At some point, someone thought it’d be a good idea for me to comment on various in-game happenings. You die, I say something snarky. Pick up a gem, God knows what I’ll say. You get graded, I’ll be there. These weren’t so much difficult as they were time consuming.

The process was fairly simple – I’d get a voice pack request for a specific in-game reaction. Take for example, “DEATH” reactions. I’d hack out a few lines I definitely wanted to do, take that starter list to the booth, then continue to fire out anything I could think of revolving around the idea of someone dying. I’m in there screaming my lungs out, repeating lines over and over, fumbling words, singing improv songs that have absolutely nothing to do with the task at hand…it’s a borderline psychotic process.

That’s the easy part. Afterwards comes the tedious process of listening to an hour+ of spoken dialogue and breaking it all down into a series of the best quips. Here’s a series of development shots that should help sum up creation of a quip bank:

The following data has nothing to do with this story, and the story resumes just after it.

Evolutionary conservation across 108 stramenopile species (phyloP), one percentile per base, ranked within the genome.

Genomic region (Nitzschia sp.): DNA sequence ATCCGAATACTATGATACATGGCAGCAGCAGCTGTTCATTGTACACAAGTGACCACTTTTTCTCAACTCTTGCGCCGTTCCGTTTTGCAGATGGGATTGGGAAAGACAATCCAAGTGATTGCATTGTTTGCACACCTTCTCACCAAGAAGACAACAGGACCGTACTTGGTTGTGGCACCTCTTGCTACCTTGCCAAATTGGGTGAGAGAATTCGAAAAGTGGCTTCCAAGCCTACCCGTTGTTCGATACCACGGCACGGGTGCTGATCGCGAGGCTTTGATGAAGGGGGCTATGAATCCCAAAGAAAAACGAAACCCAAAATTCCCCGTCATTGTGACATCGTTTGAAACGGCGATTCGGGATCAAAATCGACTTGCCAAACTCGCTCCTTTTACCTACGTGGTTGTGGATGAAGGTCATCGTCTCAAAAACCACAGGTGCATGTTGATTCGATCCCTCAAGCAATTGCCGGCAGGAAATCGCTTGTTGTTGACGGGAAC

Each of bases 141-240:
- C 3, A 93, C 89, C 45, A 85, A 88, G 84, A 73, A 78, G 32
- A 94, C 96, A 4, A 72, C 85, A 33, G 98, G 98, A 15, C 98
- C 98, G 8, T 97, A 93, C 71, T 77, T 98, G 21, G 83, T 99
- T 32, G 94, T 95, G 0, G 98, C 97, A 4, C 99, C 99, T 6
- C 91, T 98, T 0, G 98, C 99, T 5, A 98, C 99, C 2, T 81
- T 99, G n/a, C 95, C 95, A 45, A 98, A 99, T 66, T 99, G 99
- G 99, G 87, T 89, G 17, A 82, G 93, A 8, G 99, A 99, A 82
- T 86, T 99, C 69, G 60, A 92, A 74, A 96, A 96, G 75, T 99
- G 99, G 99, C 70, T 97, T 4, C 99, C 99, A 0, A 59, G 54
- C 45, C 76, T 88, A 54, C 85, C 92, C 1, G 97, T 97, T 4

I wouldn’t exactly call it fun.  But man, it’s satisfying to finish a bank.

That’s really all there is to it.  When I got a bank request, I’d try my best to go above and beyond any requirement.  Generally, I’d hand over a bank with at least 2-3 times the amount of voice clips we’d end up using in the game – I wasn’t doing so to polish apples and stuff, I just felt it was smart in the longrun.  First, it allowed me to exhaust all possibilities, so I’d never have to return to a bank to supplement it.  Second, to give the staff a wide variety to cherry pick from – they could pick the best of their favorites and have an ingame collection they were all satisfied with.  Some people ask why we didn’t just add them all, but nobody wants to sit and download a clunky, 50 GB game – ya gotta be selective!